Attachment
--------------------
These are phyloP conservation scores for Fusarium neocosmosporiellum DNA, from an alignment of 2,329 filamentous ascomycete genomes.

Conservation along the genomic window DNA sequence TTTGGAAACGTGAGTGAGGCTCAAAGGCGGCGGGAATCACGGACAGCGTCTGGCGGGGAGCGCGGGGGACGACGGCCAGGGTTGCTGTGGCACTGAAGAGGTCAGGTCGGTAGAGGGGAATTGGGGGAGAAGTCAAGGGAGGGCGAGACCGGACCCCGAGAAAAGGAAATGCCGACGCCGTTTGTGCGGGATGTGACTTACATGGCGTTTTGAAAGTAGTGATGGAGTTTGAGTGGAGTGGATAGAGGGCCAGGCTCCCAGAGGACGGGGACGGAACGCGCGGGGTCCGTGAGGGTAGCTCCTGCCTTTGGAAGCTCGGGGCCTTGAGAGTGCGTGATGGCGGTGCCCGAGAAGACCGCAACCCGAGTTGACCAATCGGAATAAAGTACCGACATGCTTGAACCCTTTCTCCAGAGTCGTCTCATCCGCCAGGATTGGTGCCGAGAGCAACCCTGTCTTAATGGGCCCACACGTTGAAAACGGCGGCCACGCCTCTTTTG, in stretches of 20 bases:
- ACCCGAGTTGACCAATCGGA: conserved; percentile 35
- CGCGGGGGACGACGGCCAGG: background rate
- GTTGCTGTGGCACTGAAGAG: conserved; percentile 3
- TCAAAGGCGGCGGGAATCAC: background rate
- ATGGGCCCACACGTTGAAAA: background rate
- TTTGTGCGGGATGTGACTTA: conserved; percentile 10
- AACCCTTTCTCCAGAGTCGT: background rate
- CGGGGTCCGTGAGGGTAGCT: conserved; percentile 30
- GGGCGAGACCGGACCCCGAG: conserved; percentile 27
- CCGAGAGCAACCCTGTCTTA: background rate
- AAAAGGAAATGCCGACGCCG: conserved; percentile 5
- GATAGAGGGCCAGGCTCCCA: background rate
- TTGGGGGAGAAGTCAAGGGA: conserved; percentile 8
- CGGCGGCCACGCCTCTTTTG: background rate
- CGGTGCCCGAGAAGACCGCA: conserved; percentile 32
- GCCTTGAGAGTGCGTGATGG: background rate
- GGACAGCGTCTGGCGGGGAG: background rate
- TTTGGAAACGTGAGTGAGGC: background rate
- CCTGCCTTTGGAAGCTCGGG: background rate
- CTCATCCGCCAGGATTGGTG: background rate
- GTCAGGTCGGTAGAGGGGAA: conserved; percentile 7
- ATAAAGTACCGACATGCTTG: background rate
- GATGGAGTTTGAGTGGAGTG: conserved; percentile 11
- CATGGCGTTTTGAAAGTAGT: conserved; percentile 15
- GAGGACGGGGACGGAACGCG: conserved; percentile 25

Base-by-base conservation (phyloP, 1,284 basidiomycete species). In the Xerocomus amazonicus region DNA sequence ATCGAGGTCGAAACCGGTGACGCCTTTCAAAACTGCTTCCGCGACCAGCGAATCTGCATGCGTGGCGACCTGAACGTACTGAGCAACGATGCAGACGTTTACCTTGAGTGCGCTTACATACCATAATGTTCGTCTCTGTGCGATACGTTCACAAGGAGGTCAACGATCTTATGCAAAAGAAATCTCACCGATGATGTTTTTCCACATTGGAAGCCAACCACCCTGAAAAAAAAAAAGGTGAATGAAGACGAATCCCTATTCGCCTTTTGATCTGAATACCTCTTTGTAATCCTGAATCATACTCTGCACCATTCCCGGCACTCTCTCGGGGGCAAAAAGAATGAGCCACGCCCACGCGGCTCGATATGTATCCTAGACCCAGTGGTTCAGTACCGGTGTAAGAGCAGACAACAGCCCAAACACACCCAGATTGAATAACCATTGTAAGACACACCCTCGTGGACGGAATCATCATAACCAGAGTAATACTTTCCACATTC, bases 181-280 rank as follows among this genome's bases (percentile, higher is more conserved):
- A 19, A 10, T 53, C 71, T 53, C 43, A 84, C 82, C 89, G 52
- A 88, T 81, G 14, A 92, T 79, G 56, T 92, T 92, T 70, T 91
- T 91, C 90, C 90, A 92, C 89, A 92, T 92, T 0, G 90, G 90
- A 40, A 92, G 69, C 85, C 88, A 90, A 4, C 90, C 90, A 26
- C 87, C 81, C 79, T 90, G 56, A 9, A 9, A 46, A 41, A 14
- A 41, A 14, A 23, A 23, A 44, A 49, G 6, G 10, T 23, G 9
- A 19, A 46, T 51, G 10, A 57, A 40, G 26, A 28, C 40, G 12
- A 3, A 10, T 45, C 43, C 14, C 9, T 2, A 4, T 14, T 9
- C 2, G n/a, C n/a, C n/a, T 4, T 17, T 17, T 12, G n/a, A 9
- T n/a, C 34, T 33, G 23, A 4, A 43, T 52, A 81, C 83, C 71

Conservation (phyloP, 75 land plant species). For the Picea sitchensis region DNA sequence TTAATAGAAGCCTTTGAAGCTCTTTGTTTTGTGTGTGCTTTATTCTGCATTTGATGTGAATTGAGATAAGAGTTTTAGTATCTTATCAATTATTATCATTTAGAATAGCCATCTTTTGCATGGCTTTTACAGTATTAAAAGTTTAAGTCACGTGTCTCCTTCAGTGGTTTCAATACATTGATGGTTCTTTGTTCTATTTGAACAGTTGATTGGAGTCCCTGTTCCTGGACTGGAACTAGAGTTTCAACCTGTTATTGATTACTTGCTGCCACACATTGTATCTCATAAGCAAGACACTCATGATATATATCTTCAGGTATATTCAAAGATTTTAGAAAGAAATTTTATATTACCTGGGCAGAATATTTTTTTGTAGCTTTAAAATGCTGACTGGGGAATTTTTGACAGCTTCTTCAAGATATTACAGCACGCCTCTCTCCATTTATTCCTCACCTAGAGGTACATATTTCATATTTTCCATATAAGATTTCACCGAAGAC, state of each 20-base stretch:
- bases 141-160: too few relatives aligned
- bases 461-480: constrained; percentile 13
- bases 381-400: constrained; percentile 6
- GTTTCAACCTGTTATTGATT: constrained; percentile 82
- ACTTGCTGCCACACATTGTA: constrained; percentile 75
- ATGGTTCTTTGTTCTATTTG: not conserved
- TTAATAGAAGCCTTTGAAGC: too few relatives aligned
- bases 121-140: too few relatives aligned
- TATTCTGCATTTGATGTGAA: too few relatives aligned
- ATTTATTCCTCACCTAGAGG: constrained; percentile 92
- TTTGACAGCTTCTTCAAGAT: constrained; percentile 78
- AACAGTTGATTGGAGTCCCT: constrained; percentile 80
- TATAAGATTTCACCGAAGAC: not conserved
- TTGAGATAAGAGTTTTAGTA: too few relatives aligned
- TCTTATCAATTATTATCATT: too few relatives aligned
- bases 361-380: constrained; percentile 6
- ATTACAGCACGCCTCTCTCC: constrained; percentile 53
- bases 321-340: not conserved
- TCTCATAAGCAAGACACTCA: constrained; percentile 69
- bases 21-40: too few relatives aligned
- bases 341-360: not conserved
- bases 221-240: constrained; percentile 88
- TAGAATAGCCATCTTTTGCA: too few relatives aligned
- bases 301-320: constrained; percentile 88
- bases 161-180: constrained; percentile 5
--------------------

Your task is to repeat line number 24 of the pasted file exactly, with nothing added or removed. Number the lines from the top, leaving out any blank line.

- ATAAAGTACCGACATGCTTG: background rate